Thursday, January 29, 2009

Response to the Comments on the Last Post

So I wrote about the 12 ways to drive ME crazy...and it got a few comments. I've nothing better to post about, so I thought I'd address those comments here. My co-bloggers seem to have gone dark with posting. I hope it's okay if I reference the random commenters.

One commenter wrote in an additional idea:
13. Spend the treatment session being totally non-compliant and then tell everyone how useless your therapist is.

Fortunately, if my patients are feeling I'm useless, they aren't telling me. Many are non-compliant, and that just goes with the turf of being a shrink. I've been at it too long to take it personally or to be driven crazy by it.

Return of Saturn (what a great blog name!) is worried about returning to care after a few no shows and a few years. Personally, I'm always flattered when people return to treatment. I'm sorry they are feeling badly, but I like that they feel comfortable enough coming back. And No Shows are a pretty common thing, they aren't something that gets held in long term shrink memory. They do generally get charged for, however.

For everyone who commented on Calling Between Sessions: it's only necessary if a shrink specifically asks to be called. No one is waiting on unrequested calls. If a shrink requests a check in, then ends up chasing the patient down repeatedly, gets to be plain inconsiderate. Often, however, we work on the No News Is Good News theory and lost sleep is the exception, not the rule.

Mindful wants to know what personal intrusive questions I get and the worst of them isn't going on the blog. Try This for a post on Questions for the Doctor.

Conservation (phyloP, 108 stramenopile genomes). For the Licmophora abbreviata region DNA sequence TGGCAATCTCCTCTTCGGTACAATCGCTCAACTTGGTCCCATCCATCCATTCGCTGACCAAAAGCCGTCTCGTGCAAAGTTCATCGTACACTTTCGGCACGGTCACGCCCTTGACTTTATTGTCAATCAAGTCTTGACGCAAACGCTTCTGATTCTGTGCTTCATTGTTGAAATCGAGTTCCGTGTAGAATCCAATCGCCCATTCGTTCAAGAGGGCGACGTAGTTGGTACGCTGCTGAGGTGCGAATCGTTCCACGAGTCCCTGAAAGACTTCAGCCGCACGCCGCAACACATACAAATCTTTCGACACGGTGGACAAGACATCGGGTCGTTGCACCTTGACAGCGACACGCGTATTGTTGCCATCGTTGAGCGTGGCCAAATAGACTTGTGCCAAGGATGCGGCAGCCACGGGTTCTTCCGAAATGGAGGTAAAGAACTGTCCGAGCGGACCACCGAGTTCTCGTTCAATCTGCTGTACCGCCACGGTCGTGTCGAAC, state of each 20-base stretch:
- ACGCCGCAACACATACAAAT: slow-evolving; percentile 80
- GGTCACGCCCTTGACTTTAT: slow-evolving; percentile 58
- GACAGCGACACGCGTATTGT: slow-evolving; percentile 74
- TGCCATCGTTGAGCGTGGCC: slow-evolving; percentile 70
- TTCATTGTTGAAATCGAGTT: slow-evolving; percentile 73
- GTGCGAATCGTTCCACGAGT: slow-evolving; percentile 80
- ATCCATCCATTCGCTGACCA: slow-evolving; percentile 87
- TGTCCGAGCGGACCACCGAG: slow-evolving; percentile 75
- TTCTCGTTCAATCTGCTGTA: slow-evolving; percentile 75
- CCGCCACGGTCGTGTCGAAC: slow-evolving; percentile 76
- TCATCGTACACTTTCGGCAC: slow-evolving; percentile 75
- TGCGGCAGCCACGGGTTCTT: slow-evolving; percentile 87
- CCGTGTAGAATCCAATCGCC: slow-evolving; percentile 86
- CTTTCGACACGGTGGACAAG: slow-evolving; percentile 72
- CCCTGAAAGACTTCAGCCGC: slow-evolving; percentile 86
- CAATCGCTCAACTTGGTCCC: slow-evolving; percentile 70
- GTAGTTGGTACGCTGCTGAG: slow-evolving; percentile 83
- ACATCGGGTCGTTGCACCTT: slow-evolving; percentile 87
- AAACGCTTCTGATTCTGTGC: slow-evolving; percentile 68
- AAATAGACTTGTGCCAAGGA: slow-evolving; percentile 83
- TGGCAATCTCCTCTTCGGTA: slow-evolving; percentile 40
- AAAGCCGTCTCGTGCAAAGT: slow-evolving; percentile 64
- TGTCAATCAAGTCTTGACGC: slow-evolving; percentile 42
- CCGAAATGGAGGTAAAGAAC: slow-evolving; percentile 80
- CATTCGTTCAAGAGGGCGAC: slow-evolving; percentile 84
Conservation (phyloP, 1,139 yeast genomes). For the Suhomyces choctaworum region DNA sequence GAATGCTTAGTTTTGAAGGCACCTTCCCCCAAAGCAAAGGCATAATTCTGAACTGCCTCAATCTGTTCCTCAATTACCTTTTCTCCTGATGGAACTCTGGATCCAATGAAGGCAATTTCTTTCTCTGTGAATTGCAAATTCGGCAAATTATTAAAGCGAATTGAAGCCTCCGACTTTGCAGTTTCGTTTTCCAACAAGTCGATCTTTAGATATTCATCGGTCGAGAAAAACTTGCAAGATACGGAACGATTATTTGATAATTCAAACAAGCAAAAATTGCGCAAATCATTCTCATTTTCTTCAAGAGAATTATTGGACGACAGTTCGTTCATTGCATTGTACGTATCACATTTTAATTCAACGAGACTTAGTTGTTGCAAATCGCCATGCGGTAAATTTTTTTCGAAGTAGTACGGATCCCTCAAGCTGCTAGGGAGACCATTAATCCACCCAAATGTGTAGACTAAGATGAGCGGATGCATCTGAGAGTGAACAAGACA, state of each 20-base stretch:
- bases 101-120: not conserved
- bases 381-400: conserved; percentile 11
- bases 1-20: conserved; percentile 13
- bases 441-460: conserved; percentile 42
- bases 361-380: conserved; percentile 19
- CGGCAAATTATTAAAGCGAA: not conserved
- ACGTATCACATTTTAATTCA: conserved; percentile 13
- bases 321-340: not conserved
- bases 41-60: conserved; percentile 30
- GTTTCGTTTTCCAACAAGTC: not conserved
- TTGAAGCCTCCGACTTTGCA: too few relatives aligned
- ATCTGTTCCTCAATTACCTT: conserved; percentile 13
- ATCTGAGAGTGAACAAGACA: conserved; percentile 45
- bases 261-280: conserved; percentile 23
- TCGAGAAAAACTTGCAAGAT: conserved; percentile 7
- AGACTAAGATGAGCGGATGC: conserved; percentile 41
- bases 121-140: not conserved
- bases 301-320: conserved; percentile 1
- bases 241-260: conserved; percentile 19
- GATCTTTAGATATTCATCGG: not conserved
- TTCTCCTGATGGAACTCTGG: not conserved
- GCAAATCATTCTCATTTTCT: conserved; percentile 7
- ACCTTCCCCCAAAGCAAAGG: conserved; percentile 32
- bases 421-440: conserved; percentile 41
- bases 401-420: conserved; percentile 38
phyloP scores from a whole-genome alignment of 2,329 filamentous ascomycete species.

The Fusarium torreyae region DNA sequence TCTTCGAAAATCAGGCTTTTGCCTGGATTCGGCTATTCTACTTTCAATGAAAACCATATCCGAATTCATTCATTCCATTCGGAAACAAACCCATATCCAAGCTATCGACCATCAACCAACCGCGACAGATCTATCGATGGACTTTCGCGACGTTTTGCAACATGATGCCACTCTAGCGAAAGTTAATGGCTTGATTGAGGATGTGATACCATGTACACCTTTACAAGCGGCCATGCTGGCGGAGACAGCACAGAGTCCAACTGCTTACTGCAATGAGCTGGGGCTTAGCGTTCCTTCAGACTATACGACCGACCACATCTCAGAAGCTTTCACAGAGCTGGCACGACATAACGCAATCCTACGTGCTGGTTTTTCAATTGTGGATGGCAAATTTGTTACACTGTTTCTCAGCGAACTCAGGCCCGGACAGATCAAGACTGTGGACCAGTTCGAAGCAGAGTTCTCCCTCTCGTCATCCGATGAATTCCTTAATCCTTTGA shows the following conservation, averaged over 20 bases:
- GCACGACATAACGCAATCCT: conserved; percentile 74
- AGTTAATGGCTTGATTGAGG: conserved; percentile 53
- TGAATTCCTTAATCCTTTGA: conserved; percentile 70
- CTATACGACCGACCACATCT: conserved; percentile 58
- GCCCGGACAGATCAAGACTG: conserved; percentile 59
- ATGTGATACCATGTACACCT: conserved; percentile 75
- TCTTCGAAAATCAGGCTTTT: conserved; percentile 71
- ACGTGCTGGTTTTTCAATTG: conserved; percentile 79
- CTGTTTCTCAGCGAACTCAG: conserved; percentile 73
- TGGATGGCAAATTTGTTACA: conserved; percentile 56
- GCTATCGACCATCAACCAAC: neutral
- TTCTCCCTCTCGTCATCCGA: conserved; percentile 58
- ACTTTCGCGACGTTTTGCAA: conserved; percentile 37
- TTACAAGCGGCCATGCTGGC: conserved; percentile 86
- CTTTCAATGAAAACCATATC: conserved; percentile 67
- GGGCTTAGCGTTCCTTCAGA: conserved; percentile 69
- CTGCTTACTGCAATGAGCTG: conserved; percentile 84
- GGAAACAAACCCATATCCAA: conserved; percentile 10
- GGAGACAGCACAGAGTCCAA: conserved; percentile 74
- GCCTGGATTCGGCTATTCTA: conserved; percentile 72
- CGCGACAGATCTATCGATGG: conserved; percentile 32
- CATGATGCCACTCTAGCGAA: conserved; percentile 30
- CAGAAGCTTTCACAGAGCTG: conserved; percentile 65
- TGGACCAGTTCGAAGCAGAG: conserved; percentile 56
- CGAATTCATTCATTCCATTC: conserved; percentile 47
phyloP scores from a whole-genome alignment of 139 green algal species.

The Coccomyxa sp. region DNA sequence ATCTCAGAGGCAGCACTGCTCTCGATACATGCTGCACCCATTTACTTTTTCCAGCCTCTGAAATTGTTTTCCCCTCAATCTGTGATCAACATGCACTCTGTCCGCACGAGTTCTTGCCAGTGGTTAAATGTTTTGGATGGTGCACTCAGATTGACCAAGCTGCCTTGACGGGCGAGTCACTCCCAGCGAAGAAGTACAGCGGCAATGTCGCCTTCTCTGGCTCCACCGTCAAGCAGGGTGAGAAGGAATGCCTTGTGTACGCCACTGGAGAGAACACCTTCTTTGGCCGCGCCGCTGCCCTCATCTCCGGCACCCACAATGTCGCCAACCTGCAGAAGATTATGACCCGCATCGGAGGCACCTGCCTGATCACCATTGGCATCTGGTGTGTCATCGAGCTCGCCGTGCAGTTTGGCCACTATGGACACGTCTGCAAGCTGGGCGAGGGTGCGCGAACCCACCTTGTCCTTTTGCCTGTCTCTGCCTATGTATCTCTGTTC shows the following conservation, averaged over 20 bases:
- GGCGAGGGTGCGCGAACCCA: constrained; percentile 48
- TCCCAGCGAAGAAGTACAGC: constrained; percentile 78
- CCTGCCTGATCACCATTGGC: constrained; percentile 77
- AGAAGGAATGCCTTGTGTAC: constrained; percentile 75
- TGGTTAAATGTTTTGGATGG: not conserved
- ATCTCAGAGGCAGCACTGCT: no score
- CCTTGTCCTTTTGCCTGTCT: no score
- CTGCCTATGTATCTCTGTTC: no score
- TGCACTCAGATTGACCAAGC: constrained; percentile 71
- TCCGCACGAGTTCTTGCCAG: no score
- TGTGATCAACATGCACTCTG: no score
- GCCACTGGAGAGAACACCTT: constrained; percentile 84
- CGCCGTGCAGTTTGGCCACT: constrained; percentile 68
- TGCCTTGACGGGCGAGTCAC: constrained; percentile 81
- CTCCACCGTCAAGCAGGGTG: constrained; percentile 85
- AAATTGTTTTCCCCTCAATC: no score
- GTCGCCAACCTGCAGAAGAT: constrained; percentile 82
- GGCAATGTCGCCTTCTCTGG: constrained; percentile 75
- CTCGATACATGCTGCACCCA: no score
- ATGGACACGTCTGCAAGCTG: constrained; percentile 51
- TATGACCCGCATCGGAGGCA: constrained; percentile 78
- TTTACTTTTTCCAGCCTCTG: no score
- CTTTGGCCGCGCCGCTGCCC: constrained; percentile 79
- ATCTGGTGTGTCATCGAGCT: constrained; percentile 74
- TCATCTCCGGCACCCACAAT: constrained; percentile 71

Anonymous wants to know why I like Seroquel better than Xanax and says it's more toxic. I like Seroquel better than Xanax because you can give someone a very low dose to take as an emergency medication (yes, off label, and yes I explain this) and it's not addictive and doesn't cause physical dependency, so they can take it or not take it, while Xanax gets you committed fairly fast. Given all we now know about the metabolic issues with Seroquel and the atypical antipsychotics, I'm a lot more hesitant about giving these medications and it's fairly rare that I use them off label. At this point, this is really an emergency measure for someone feeling pretty desperate or on the verge of hospitalization. And Xanax isn't much of an issue any more because so few shrinks prescribe it on a standing basis that it's been a very long time since a new patient has come to see me already on Xanax.

The same Anon is also concerned that I don't want patients to come off meds when they aren't having side effects, or don't realize that they are until they come off meds.
I have to say that I have very few contentious discussions with patients regarding medications. Most people are on medications because they feel better on them, and I'm more often saying it's time to at least consider coming off (many people don't want to risk a relapse and I respect that). I'm with Roy here, who commented that it's really about working with someone and the risk/benefit ratio. My Drive ME crazy list referred to the quite rare case where someone has repeatedly come off meds only to relapse and either the relapse has resulted in hospitalizations, violence, or the patient's misery being so tangible that it felt like my own (and months of very distressed phone calls). Many patients stop their meds: I tell them what I think they should do, what I think the risk of relapse is, and from there, it's not my decision. And I don't stop treating anyone who says they feel better without meds and is willing to risk the unknown. I don't know what to say about side effects: if someone says they aren't having them, I don't argue. And often it's hard to tell the difference between a symptom of illness and a side effect of meds. I do a lot of my thinking out loud and try to share my thought processes with my patients. It's the best I can do.

To Spotsy and Mind Mechanic: thanks for the support.

And to Roy: mostly you got the list of what you do that drives me crazy right. The podcast, however, was your baby, and so it doesn't bother me that you don't post them after we make them. I love your company for it's own sake, so I don't lose sleep over unposted podcasts. ClinkShrink, however, may feel differently. Please please please don' t post what I do that drives you crazy. I don't want to know.